The Commission has little legitimacy in the eyes of the public to act/engage with the public in trying to garner support for elections or for the EU itself. Any such PR is always slapped down as propaganda (no matter the merits of it), and one woman/department cannot fight an election for everyone. The election was supposed to be a contest between parties, so it's they who should have been fighting it.

Institutional changes do need to be made, but the parties need to campaign more continuously to build up their profiles and engage citizens.

Margot said...

Sorry if you got the impression that I was starting some kind of blame game but in the first dozen or so interviews I gave on the night of the election results, the most frequently asked questions were variations along the lines of 'So, you are the Commissioner responsible for communication, doesn't the low turnout show that you have failed?'. So in dealing with this in my blog I was trying to nip in the bud this kind of absurd thinking. If I were to blame for a low turnout wouldn't that mean that I should also get the credit for the higher turnout in eleven countries, including a record high turnout in Sweden?! I don't think so!.

Nosemonkey mentions a budget for the elections. In fact the Commission had no specific budget line or extra money but we did put some money and a lot of energy into raising awareness. We redirected some of our existing annual budget for general communication because we fully supported the Parliament in identifying the elections as one of this year's inter-Institutional priorities. That included organising hundreds of events and debates in the Member States, a campaign on MTV for the first time ever and a pan-European blogging competition just to name a few.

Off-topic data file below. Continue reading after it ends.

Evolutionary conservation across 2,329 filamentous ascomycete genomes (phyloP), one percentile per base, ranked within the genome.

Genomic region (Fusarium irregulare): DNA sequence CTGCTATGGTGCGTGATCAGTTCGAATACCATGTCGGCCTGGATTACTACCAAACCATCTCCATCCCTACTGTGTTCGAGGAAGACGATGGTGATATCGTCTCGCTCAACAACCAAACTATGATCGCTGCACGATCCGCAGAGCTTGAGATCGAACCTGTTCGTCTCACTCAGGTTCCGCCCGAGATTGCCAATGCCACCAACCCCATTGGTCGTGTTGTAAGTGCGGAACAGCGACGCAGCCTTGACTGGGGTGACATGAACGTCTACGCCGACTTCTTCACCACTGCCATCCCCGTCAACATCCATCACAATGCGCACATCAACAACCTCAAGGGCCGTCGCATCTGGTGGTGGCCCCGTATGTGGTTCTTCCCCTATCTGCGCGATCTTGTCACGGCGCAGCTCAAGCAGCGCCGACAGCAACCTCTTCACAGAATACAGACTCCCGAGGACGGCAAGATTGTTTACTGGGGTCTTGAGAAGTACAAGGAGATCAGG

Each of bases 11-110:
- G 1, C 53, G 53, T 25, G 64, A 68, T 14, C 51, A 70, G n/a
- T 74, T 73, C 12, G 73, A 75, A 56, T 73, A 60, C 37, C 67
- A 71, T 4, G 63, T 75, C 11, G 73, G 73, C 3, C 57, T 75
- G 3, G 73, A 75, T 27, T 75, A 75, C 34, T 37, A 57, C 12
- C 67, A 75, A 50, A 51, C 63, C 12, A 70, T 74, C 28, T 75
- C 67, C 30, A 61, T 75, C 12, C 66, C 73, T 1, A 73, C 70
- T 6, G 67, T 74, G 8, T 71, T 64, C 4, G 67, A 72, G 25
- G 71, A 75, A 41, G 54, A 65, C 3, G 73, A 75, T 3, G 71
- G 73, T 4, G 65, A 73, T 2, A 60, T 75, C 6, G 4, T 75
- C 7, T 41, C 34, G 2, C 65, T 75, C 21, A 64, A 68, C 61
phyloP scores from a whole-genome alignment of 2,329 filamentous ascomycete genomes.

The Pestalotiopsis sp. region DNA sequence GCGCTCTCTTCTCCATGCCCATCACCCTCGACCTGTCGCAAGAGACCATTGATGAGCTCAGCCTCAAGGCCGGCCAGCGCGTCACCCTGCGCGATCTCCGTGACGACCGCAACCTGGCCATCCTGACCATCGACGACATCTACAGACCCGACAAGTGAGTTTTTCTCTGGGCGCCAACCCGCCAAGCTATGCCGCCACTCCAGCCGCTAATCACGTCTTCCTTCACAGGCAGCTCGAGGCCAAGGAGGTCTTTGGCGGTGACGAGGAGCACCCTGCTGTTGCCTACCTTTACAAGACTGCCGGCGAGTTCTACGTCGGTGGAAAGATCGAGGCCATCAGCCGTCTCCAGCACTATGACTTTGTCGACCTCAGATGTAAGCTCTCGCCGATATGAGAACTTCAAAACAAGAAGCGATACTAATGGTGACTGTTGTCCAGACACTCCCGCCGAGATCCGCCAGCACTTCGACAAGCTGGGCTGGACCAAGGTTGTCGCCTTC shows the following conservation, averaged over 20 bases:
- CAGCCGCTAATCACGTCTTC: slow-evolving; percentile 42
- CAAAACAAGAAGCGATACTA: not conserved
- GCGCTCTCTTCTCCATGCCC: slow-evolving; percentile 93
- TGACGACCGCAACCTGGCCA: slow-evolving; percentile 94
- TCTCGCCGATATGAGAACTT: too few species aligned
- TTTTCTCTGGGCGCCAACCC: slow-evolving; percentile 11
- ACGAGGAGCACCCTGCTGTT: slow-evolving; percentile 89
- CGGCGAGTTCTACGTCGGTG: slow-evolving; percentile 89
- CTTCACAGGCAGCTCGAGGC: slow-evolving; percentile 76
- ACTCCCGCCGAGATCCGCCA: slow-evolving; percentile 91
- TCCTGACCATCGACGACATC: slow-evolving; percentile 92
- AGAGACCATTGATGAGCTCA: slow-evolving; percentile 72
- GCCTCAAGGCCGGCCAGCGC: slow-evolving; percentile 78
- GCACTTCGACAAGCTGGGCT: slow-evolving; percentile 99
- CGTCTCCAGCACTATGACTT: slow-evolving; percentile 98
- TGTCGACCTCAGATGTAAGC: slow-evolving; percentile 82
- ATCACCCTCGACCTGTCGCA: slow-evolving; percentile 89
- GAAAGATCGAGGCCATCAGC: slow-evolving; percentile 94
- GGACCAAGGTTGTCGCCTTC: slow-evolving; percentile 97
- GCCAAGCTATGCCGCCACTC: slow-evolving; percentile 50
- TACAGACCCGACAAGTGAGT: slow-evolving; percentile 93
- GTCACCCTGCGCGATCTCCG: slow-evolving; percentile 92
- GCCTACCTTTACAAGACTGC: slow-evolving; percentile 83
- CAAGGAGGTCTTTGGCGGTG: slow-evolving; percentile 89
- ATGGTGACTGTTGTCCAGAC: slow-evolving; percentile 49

Polls show that people knew the elections were happening so in that sense we succeeded. Persuading people to actually cast their votes is not something the Commission alone can do. I am happy to assume responsibility for my activities over the last four and a half years but persuading people to vote in the European elections is the remit of the political parties and the people standing in those elections. And yes, the PES should really have put forward a candidate for Commission President!

I am quite proud of some of the Commission's achievements in the last few years: getting both the European Radio Network and the website up and running, with a TV network to follow next year. I think these can be important steps forward in trying to create a European public space. Extensive citizens consultations have also been pioneered under Plan D and Debate Europe and these also represent a new step for the Commission and one which I hope will be carried forward over the next few years. However, an area where progress was slow was in getting Member States to agree that we should cooperate very closely on Communication. Management Partnerships are only now getting off the ground and even then only in about half of the Member States. The next five years need to see that change if last week's results are not to be repeated in 2014.

Julien Frisch said...

Dear Margot,

thank you very much for you comment, it is very much appreciated that you take the time and effort to react and to clarify!

In fact, I saw your blog post exactly as a reaction to those many interviews, but the way you formulated sounded very much like an attempt to defend the Commission by blaming others which didn't sound very convincing to me.

Following your comment, I have some questions:

Is there any hope that the member states, including national parties, will get any better in the future? How can the Commission foster their involvement in taking the EU more seriously?

And where do you see the main task(s) of the next Communications Commissioner? (Plus, do you think the member states will be able to put forward somebody who will be able to fulfil these tasks?)

mathew said...

I think Margot makes a few good points here.

On the other hand, it is the Commission which actually runs the programmes and develops the policies of the EU.

If the Commission cannot clearly enunciate how these policies and programmes add value - i.e., why acting on a European level is better than acting 27 times - then who else is going to do it?

The least the Commission could do is publish this 'Subsidiarity Justification' on EUROPA. That would at least give those of us active in social media something to point to when someone asks "But WHY is the Commission meddling in this?".